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Colombia: Research alerts over abuses against indigenous peoples in La Guajira connected to wind energy companies


“In Colombia, Indigenous Lands Are Ground Zero for a Wind Energy Boom” – May 3 2021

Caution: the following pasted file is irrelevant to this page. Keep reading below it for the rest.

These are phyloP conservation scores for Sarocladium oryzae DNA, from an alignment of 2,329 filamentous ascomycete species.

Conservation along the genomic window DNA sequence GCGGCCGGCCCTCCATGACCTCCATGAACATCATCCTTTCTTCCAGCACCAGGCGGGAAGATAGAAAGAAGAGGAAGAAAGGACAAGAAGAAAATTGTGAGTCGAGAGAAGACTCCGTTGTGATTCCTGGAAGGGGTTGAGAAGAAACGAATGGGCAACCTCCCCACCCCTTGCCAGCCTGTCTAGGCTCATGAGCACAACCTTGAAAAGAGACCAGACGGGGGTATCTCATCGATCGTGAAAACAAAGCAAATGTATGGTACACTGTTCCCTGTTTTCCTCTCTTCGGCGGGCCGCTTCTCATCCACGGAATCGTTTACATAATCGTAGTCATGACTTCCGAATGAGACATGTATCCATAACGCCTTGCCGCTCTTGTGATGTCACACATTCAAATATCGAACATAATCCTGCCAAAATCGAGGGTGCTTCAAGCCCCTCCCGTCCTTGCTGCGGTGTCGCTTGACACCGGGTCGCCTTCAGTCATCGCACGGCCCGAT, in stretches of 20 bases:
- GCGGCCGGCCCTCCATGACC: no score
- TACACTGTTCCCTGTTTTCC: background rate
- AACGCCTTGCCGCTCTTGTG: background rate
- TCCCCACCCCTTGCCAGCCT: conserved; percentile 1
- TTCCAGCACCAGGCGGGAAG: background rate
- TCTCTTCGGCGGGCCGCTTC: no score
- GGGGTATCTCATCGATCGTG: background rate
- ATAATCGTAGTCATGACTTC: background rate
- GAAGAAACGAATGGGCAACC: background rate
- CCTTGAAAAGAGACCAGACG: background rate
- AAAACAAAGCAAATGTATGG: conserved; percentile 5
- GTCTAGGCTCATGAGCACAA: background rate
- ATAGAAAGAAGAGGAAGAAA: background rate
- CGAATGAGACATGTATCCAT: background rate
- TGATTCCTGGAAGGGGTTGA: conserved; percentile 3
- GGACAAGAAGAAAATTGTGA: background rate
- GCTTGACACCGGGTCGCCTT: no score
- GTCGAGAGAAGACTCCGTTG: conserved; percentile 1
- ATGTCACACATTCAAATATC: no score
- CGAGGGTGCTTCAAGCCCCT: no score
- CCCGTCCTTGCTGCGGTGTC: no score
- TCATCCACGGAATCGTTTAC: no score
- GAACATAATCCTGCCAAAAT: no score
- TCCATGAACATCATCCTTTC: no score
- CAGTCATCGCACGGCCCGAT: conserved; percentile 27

It all started about four years ago, when SUVs and pickup trucks drove uninvited onto their lands, remembers Olimpia Palmar, a member of the Indigenous Wayúu peoples, who have historically occupied the La Guajira desert in northern Colombia and Venezuela. “We started seeing these arijunas [Wayuúunaiki for non-native peoples] wearing construction helmets and boots and vests, getting out of the cars, checking the desert, and then leaving,” she recalls…Word soon began circulating across the Guajira Peninsula, from the rancherías — the community’s rural settlements — to the few urban centers: The arijunas were offering money to those who would let them plant tall, slim towers on their lands to measure the wind. On La Guajira’s dusty earth, where few things grow, towers began to sprout. By 2019, at least 30 wind-measuring towers had risen on Wayúu land, according to a report by Indepaz, a nonprofit research center…Today, four years after the first towers were built, their purpose has become clear: The Colombian government has designated La Guajira as the country’s promised land for renewable wind energy. On this remote peninsula — the northernmost land in South America, where the winds of the Caribbean sweep unimpeded across the landscape — the government is launching a host of wind-energy projects. Sixteen wind farms have been approved, with two of them already under construction, according to data from the Mines and Energy Ministry…The government says the La Guajira Peninsula could generate 17 percent of Colombia’s electricity by 2031…Although the government hasn’t made public how many wind farms will be built in total, Indepaz’s study found that 57 wind-energy projects proposed by 19 companies are awaiting approval. Most of the companies are local affiliates of multinational companies, like Italy’s Enel Green Power (building 10 wind farms) and Spain’s EDP Renewables [part of EDP Portugal] (building two wind parks). The government says that as many as 2,500 wind turbines on the La Guajira Peninsula could generate 17 percent of Colombia’s electricity by 2031. “La Guajira will become the epicenter of Colombia’s energy transition,” Diego Mesa Puyo, minister for Mines and Energy, said earlier this year...